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resist

[ri-zist] /rɪˈzɪst/
verb (used with object)
1.
to withstand, strive against, or oppose:
to resist infection; to resist temptation.
2.
to withstand the action or effect of:
to resist spoilage.
3.
to refrain or abstain from, especially with difficulty or reluctance:
They couldn't resist the chocolates.
verb (used without object)
4.
to make a stand or make efforts in opposition; act in opposition; offer resistance.
noun
5.
a substance that prevents or inhibits some effect from taking place, as a coating on a surface of a metallic printing plate that prevents or inhibits corrosion of the metal by acid.
6.
Textiles. a chemically inert substance used in resist printing.
Origin
1325-1375
1325-75; Middle English resisten (v.) < Latin resistere to remain standing, equivalent to re- re- + sistere to cause to stand, akin to stāre to stand
Related forms
resister, noun
resistingly, adverb
interresist, verb
nonresisting, adjective
overresist, verb
quasi-resisted, adjective
unresisted, adjective
unresisting, adjective
Can be confused
resister, resistor.
Synonyms
1. confront, counteract, rebuff. See oppose.
Dictionary.com Unabridged
Based on the Random House Dictionary, © Random House, Inc. 2014.
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Examples from the web for resist
  • The station was designed to withstand a powerful earthquake and also to resist a tsunami.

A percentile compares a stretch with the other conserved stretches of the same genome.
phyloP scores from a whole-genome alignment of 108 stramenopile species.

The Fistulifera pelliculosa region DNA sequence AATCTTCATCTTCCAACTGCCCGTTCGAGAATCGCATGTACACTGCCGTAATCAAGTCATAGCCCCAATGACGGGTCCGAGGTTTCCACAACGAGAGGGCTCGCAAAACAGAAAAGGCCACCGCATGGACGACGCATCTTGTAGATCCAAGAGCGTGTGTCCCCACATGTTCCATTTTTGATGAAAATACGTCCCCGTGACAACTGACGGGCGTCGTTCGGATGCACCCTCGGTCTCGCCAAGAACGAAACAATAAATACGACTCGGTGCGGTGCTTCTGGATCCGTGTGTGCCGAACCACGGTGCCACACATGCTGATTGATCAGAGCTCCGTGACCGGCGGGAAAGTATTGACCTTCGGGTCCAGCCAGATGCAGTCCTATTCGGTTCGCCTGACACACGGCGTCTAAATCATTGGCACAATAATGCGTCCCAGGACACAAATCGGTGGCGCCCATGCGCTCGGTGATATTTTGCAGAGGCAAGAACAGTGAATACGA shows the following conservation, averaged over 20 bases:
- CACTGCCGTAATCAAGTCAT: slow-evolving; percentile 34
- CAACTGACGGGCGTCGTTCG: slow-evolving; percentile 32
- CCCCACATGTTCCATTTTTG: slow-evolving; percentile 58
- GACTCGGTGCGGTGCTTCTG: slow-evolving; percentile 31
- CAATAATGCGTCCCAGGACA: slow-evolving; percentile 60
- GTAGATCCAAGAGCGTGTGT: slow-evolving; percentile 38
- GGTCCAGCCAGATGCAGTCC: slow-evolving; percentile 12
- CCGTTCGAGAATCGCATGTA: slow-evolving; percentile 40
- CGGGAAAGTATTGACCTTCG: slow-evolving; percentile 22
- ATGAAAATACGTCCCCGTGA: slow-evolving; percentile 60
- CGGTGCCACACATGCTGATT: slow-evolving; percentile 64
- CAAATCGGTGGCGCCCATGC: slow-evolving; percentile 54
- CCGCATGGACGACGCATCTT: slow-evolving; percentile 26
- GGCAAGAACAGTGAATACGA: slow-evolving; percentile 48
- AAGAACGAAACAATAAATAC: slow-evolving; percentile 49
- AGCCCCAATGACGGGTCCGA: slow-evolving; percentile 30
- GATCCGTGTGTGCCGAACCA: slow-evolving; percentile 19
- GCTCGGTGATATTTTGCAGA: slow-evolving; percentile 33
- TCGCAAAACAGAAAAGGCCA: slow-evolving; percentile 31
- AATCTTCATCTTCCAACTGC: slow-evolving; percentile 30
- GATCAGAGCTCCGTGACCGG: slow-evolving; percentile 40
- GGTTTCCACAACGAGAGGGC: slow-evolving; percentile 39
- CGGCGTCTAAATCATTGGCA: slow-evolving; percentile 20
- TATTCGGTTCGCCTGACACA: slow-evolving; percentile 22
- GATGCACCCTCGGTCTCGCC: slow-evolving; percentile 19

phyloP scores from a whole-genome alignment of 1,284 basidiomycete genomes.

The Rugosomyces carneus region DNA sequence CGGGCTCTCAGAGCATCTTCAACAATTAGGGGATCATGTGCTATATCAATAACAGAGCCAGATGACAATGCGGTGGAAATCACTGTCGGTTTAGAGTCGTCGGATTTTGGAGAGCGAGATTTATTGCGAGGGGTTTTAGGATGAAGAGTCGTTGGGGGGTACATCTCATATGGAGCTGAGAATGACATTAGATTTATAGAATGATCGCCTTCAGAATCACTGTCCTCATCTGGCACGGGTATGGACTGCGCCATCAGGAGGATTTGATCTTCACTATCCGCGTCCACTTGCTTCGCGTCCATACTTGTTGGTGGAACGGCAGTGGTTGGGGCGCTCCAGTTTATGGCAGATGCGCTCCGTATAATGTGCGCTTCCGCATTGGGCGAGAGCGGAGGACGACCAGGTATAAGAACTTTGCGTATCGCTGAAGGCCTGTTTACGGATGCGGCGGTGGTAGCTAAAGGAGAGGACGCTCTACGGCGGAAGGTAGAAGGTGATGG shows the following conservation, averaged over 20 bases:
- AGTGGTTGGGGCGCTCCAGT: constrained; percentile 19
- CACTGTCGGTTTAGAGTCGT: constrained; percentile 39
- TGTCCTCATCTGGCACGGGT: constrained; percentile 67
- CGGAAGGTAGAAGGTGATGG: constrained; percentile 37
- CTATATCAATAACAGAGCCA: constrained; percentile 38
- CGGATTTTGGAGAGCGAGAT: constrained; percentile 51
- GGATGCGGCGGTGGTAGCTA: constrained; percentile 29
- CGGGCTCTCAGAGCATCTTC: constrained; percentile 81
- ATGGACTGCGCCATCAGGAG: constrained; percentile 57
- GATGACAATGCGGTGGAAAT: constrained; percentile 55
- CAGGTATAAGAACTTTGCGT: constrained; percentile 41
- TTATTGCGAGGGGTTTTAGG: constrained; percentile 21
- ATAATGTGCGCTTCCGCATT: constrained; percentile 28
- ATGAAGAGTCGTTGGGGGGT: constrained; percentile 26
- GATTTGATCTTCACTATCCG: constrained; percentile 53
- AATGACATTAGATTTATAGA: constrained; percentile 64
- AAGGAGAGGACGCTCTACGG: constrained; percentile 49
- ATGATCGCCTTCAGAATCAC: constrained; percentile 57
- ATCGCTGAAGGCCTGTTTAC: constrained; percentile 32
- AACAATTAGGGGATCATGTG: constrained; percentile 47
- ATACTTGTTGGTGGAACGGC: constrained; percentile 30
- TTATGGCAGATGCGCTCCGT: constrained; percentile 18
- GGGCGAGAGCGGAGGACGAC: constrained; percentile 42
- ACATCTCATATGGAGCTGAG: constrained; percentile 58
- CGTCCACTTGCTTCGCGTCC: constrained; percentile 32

• Control pests and diseases with nonchemical methods or low-toxicity chemicals and by choosing varieties that resist disease.
  • The world is rarely kind to those who resist its mad course.
  • Commerce abhors a vacuum, and it appears that this beguiling island cannot indefinitely resist development.
  • Many of them could resist the suction of even our industrial-strength vacuum cleaner.
  • Yes, there are those that resist change and others that accept it.
  • With virtual reality you have a world with many of the qualities of the physical world, but it doesn't resist us.
  • The authors couldn't resist a little pride in their article abstract, writing.
  • He therefore who may resist must be allowed to strike.
  • At length she could no longer resist the desire to hear some news of her lover.
British Dictionary definitions for resist

resist

/rɪˈzɪst/
verb
1.
to stand firm (against); not yield (to); fight (against)
2.
(transitive) to withstand the deleterious action of; be proof against: to resist corrosion
3.
(transitive) to oppose; refuse to accept or comply with: to resist arrest, to resist the introduction of new technology
4.
(transitive) to refrain from, esp in spite of temptation (esp in the phrases cannot or could not resist (something))
noun
5.
a substance used to protect something, esp a coating that prevents corrosion
Derived Forms
resister, noun
resistible, adjective
resistibility, noun
resistibly, adverb
Word Origin
C14: from Latin resistere to stand still, oppose, from re- + sistere to stand firm
Collins English Dictionary - Complete & Unabridged 2012 Digital Edition
© William Collins Sons & Co. Ltd. 1979, 1986 © HarperCollins
Publishers 1998, 2000, 2003, 2005, 2006, 2007, 2009, 2012
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Word Origin and History for resist
v.

late 14c., from Old French resister "hold out against" (14c.), from Latin resistere "to make a stand against, oppose; to stand back; withstand," from re- "against" (see re-) + sistere "take a stand, stand firm" (see assist). Related: Resisted; resisting.

Online Etymology Dictionary, © 2010 Douglas Harper
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